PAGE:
She didn’t get cleaned up in prison, that only made things worse, more drugs, more everything. In prison she cared for strays for a society called Last Chance. It was better than cleaning toilets, she says. Every dog an inmate could train might find a new owner. She could save its life. That was worth living for.  That was how she learned about dogs to begin with. Now she’s nearly finished her degree in dog grooming she tells me, has a job as a groomer, and a purpose. She has a life, even in this small town, where everyone remembers you, where everyone remembers every mistake you ever made. I’m not sure small towns give away last chances anymore. Maybe they never did.


On the streets of Bangkok, dogs belonging to no one, wander scavenging. These aren’t dogs that have homes or leashes or collars. They’re dogs that find a way to survive.  Once, while having lunch at a café in Bangkok, I noticed a dog lying next to an old woman on a dilapidated chair at the alley entrance to another café across the street. He was a healthy looking dog, not scrawny and bony like the dogs that ran past us. There was something different about this dog.

street-dogThe old woman was blind, missing one eye. The dog crouched at her feet. Every so often, the old woman kicked at the dog and he slid away quickly on his belly, just out of reach of her foot in what looked like a practiced, calculated distance. He waited, then slowly crept back to her side and settled in until she kicked again. This happened several times while we had lunch.  I watched the dog hanging in there, wondering what on earth made that dog stay, what bound him to her side? There was no leash holding him there. Other dogs ran by, someone called to him from across the alley with a few leftovers and still that dog stayed right by that difficult old woman, ignoring the passersby. He would not move.

This stumped me. Continue reading

The things I don’t remember

On Mother’s Day

The things I don’t remember…

I have discovered, recently, a terrific injustice that must be noted:  The human brain begins to record the world – in the first ways it can sensibly recall and remember – right around the time the creature reaches adolescence. It’s only then that the mind matures sufficiently to begin to make notes, to keep memories. And while it’s true there are glimpses, fragments of memory from as early as two or three years old, the bulk of what we remember as adults, and the memories that stay with us, begin from about the age of thirteen.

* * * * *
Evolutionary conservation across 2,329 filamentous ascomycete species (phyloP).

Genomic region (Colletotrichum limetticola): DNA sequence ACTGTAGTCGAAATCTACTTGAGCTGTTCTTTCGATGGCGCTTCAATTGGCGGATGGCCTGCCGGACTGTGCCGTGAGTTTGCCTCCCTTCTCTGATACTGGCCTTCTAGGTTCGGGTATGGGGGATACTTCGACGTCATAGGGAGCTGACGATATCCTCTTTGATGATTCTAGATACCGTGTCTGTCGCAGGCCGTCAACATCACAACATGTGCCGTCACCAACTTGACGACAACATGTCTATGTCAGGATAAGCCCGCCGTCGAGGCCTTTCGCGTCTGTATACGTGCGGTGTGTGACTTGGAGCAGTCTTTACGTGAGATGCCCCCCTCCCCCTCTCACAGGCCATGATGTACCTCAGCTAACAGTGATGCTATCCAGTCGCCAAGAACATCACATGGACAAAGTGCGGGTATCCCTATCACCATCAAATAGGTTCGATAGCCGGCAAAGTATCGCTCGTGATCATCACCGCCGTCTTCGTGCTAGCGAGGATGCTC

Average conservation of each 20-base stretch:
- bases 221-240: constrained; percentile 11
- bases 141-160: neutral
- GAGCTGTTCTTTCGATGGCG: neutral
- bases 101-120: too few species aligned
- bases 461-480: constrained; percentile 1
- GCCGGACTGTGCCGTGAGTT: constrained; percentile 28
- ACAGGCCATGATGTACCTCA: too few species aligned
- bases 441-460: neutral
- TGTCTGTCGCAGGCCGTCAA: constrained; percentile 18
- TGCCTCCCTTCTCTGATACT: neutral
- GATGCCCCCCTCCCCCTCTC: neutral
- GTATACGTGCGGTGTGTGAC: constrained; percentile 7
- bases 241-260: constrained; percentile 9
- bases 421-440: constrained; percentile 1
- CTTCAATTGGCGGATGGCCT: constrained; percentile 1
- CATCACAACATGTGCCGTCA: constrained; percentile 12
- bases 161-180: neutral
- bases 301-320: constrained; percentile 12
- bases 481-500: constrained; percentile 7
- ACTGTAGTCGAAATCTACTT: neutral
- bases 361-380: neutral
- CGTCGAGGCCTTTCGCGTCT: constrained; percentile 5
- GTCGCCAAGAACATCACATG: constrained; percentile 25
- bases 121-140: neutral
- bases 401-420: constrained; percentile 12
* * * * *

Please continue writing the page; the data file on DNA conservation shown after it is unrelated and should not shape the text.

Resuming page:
Our mother in 1968What a disaster.

At thirteen, children become self-absorbed, sulky, angry, hatchlings for a good number of years, on their way to becoming (thankfully) something else. By the time a child is thirteen years old, the mother has spent 4745 days making birthday cakes no one will remember, sewing Halloween costumes no one ever wore again, washing floors and windows that were dirty the next morning, and wrapping up sandwiches that were thrown in the garbage the moment the lunch bell rang.

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Afterwards, you look back across the frozen lake and see the tracks left behind. The careful circle you walked for months, circling, circling, cutting a trail through the snow that grows hard-edged and easy to follow; a kind of moat to protect the smooth white expanse of untouched snow. After awhile, you didn’t even have to think to walk that path, which is a good thing.  When you are this tired the most you can do is put one foot in front of the other.

But when it finally happens, when he dies that night, when the strength of your childhood disintegrates in your hands, even though you saw it coming, even though you knew it would be this way, when it finally happens you feel yourself falling, falling. When it finally happens you cannot stop yourself. You break from the trail and run to him out there in the middle, throwing yourself to the snow, again and again, damaging the smooth surface, silent, unable to say a single word that means anything.

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The Piano Man

My father’s eyes are mostly closed now. There will be no more feeding ducks, no more walks outside, no more jokes about racing through the puddles in his wheelchair. When he wakes, the sparkling brown of his eyes now ringed with a cloudy blue, are the color of confusion.

He scans the room for people he recognizes. Who are you, he asks with his eyes. He doesn’t say the words. He just stares.

“You’re okay dad,” I say to him. “You’re okay.”

Mostly, I am praying he doesn’t feel afraid. I whisper in his ear, bless him with the peace that passes all understanding. He is deep beneath purple layers of consciousness, not able to lift his head above the water.

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With my dad

It’s not March until the day after tomorrow. There are traces of snow on the trail so the muddy surface means I have to push the wheelchair hard to avoid getting stuck.  The chair groans and creaks, the cleats my dad and me in the sunof my shoes dig in.  But my dad doesn’t care. He’s glad to be out. We’re leaving the hospice and the world of the dying behind us, just for a while. The sunshine makes my dad smile, his face bright, almost luminous.

I’ve brought the jackknife with me this time. Yesterday, the smooth skin of the young branches on the old willows made us both think of the whistles we used to carve every spring.

Mostly, the whistles I carved didn’t work. But the whistles he carved never once failed.